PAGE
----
PHOTO: Taking a break with a view of the Japanese Garden: the right side (and back left of the Alleé) after pruning—still more to do!

Taking a break with a view of the Malott Japanese Garden: the right side (and back left of the Allée) after pruning—still more to do!

Guillermo Patino, who has been with the Garden for more than 20 years, is the crew leader for this project. He is an expert at maneuvering the large aerial lift in and around all of the trees, as even the back sides of each tree must be pruned. And then, once every hour, he hears over the radio, “The tram is coming!” He moves his giant machine out of the way, allows the tram and visitors to pass, and then at the blazing speed of 2 miles per hour, drives back down to his work area to continue his pruning.

An interesting and unique characteristic of linden trees is that they are very tolerant of heavy pruning, making them the perfect candidate for hedging, espalier, and bonsai.

This work takes the staff more than 500 hours to complete over a period of two full weeks. A big project at the Chicago Botanic Garden, but the finished product is well worth the effort!


©2014 Chicago Botanic Garden and my.chicagobotanic.org

Summer Bulbs

Tom Weaver —  July 10, 2014 — 2 Comments

Spring is done and we’ve finally moved into summer bulb season! The annual beds have been replanted with sweeps of dahlias, cannas, caladium, and begonias to showcase these nonstop workhorses of the summer garden.

PHOTO: Caladium plantings under the crabapples.

Caladium bicolor ‘Raspberry Moon’, Begonia ‘Million Kisses Honeymoon’ and Cretan brake fern (Pteris cretica) light up the shade under the Selkirk crabapples.


PHOTO: A raised planting of caladium and begonia under a tree offer a chance to sit in the shade.

Caladium bicolor ‘Miss Muffet’ and Begonia × tuberhybrida ‘Illumination White’ make a great pairing for shady areas.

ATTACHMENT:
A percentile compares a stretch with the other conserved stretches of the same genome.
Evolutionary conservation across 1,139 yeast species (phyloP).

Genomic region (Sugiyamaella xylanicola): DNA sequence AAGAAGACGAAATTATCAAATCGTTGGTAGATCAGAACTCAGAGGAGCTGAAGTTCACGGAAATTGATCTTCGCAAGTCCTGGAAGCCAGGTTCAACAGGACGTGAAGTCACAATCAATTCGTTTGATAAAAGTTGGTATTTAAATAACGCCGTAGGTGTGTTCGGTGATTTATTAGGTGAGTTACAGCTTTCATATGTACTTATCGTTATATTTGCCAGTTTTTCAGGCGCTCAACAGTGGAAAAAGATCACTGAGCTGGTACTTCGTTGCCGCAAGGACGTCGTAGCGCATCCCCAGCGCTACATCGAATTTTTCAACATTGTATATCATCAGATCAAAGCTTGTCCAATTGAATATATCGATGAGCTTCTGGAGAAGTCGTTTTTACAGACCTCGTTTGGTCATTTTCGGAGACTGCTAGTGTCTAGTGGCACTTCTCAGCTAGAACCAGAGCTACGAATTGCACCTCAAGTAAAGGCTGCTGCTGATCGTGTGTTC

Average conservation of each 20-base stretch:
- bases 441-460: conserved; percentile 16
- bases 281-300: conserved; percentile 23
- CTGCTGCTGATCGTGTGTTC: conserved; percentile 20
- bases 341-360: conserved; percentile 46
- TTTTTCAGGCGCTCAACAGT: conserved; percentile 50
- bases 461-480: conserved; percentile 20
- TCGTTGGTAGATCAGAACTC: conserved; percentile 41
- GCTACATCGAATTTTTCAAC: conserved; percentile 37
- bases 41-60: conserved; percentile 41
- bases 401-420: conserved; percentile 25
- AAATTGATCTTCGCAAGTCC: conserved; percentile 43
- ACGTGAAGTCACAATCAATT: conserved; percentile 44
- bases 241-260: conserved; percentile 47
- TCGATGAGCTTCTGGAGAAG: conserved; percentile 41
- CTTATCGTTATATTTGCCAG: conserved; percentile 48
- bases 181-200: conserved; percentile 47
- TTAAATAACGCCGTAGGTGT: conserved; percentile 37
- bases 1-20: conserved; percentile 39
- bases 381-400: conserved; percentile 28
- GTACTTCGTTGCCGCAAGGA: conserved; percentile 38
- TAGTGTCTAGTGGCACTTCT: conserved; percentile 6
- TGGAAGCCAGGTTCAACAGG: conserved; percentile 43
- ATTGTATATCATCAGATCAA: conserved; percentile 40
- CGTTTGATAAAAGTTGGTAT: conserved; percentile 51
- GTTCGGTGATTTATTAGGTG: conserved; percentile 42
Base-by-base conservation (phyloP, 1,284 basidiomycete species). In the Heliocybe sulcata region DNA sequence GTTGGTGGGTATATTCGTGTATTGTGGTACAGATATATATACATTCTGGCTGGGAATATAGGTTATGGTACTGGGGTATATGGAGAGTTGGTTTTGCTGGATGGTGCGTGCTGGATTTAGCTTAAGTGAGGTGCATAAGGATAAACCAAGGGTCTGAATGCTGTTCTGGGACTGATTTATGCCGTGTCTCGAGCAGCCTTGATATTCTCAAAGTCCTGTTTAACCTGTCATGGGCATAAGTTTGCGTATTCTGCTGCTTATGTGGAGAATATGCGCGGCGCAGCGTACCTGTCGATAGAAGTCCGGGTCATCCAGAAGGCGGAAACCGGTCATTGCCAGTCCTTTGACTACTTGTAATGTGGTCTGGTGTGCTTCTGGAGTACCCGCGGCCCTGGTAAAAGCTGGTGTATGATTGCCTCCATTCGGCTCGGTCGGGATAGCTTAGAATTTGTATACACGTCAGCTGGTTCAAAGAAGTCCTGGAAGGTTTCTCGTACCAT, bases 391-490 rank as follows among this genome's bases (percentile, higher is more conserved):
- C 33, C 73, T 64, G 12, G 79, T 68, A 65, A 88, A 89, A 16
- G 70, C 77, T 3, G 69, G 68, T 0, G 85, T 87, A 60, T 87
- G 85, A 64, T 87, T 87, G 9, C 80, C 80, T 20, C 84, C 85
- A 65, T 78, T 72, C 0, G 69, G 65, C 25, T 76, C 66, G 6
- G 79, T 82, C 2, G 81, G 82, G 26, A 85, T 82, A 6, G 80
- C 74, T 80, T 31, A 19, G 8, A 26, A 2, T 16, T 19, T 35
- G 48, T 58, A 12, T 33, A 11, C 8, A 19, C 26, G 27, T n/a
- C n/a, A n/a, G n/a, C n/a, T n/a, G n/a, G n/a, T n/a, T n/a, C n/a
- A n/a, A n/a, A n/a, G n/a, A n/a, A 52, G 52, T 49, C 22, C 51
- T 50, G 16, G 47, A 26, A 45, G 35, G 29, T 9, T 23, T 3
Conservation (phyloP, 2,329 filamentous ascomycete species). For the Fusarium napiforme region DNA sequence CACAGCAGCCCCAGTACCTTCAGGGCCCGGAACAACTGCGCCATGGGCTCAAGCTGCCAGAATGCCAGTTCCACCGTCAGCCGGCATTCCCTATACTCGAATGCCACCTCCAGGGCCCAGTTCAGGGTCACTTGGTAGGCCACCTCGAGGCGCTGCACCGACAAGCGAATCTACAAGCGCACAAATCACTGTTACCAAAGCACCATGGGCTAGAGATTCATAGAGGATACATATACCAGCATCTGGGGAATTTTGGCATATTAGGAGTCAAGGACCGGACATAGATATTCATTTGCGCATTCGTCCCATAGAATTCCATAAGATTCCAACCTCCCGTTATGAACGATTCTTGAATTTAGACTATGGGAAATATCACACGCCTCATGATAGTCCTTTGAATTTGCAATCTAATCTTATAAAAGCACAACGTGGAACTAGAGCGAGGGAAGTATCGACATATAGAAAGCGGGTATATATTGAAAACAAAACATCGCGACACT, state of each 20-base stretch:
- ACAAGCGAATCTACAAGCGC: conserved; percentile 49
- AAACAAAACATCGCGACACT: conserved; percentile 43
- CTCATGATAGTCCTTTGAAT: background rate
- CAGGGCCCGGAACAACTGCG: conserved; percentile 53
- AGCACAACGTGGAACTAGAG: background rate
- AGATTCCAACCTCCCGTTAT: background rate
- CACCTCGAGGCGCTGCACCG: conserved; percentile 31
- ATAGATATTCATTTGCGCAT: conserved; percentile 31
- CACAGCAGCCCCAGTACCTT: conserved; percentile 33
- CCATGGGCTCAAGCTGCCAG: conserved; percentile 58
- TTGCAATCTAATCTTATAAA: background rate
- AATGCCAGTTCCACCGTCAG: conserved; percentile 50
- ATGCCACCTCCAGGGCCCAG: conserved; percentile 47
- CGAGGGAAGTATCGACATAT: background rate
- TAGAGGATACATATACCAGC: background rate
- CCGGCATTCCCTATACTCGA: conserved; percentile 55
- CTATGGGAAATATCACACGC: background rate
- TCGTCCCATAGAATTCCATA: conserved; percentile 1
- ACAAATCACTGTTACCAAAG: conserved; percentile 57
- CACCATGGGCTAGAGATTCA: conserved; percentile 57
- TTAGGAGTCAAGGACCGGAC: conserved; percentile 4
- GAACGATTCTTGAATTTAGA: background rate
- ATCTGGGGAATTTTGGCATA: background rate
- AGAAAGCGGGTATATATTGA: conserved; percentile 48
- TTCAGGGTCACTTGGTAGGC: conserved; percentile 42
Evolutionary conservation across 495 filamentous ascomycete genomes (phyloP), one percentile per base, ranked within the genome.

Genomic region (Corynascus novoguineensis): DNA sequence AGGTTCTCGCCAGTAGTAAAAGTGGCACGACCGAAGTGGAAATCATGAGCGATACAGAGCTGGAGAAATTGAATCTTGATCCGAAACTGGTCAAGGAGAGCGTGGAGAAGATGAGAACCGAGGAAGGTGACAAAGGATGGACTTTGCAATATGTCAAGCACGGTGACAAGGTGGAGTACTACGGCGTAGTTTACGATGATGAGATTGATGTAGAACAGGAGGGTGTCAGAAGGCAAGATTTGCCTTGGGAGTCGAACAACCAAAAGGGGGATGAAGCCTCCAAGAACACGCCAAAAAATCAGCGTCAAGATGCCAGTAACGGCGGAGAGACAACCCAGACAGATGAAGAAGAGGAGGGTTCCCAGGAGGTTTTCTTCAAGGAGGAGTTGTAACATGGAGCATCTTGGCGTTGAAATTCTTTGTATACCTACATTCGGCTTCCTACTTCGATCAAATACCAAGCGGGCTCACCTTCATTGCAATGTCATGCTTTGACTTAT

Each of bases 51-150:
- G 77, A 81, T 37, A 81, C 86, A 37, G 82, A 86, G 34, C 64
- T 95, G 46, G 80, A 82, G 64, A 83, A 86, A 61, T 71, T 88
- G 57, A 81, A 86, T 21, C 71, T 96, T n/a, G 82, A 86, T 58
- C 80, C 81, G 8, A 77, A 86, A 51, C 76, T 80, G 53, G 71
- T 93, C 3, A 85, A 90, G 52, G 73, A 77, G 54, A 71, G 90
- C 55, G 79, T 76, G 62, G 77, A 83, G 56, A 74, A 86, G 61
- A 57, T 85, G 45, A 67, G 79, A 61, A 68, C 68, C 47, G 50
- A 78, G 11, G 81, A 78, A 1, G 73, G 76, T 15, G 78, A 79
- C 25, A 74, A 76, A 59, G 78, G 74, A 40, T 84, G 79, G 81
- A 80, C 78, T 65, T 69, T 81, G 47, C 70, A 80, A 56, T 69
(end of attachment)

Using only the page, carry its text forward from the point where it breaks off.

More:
On the perennial side of things, we’re moving into lily season. The very first lilies to bloom are the martagon lilies (Lilium martagon) and their hybrids (such as Lilium martagon ‘Mrs. R.O. Backhouse’). Martagon lilies are terrific plants for the shade garden because they provide both structure and color at a time when little else is blooming in the shade. The leaves emerge in a layered whorl, giving the plants a pagoda-like structure. We’re also moving into Asiatic lily season with the first of those beginning to bloom in bold shades of pink, red, yellow, and orange. 

PHOTO: The orange blooms of a martagon lily poke up through a bed of hosta.

Lilium ‘Nepera’ is a vibrant orange martagon hybrid that lights up a shady corner.

PHOTO: Foxtail lilies poke up from a planting of bayberry.

Pale yellow foxtail lilies (Eremurus ‘Lemon Meringue’) provide a fun summer surprise when planted among shrubs such as this bayberry (Myrica pensylvanica).

In addition to the lilies, we’re also seeing some unusual bulbs such as Eremurus ‘Lemon Meringue’ in bloom. Eremurus have tall, bottle brush-like flowers that add an exotic flair to the garden. Smaller alliums such as Allium tanguticum ‘Balloon Bouquet’ and Allium senescens do not have the giant flower heads of their springtime relatives, but still provide a welcome change of pace from the more common flowers of summer. 

PHOTO: Asiatic lilies just beginning to open.

The Asiatic lilies are just starting to bloom in the sunnier areas of the garden. Photo by Bill Bishoff.

PHOTO: Lilium 'Sterling Star'.

Lilium ‘Sterling Star’ Asiatic Lily. Photo by Bill Bishoff.

PHOTO: Lilium 'Red Velvet'.